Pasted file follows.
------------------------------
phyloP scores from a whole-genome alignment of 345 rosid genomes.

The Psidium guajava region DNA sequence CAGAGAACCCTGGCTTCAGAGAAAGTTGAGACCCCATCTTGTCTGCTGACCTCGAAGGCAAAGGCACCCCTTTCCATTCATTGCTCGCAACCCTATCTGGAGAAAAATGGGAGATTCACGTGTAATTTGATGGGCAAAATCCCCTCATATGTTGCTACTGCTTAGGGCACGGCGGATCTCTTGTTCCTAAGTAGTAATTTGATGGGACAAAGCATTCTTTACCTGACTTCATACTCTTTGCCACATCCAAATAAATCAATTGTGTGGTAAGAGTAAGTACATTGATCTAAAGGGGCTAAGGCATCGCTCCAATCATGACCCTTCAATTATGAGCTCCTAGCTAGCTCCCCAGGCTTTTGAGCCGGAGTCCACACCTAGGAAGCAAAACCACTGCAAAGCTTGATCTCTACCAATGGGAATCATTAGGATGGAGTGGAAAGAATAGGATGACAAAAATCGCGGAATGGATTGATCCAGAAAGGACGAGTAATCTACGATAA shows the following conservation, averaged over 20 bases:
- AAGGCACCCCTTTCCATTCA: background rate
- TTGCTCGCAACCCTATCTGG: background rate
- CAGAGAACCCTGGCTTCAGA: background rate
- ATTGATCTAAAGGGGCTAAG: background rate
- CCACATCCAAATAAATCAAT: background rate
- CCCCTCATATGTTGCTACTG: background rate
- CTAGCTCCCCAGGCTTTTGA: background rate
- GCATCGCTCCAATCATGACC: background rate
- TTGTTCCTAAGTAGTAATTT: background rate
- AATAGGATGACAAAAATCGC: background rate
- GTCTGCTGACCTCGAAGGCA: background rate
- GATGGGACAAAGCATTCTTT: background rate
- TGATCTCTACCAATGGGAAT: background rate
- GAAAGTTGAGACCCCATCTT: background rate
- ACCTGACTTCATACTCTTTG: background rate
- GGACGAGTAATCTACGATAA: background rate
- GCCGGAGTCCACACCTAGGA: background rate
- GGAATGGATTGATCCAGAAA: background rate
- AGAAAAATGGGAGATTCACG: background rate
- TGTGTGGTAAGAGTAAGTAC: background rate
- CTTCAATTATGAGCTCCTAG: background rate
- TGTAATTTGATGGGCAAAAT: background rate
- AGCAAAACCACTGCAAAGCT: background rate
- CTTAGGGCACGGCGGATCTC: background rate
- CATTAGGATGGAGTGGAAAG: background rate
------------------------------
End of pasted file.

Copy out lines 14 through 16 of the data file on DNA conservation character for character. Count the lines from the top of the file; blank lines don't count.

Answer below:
- GATGGGACAAAGCATTCTTT: background rate
- TGATCTCTACCAATGGGAAT: background rate
- GAAAGTTGAGACCCCATCTT: background rate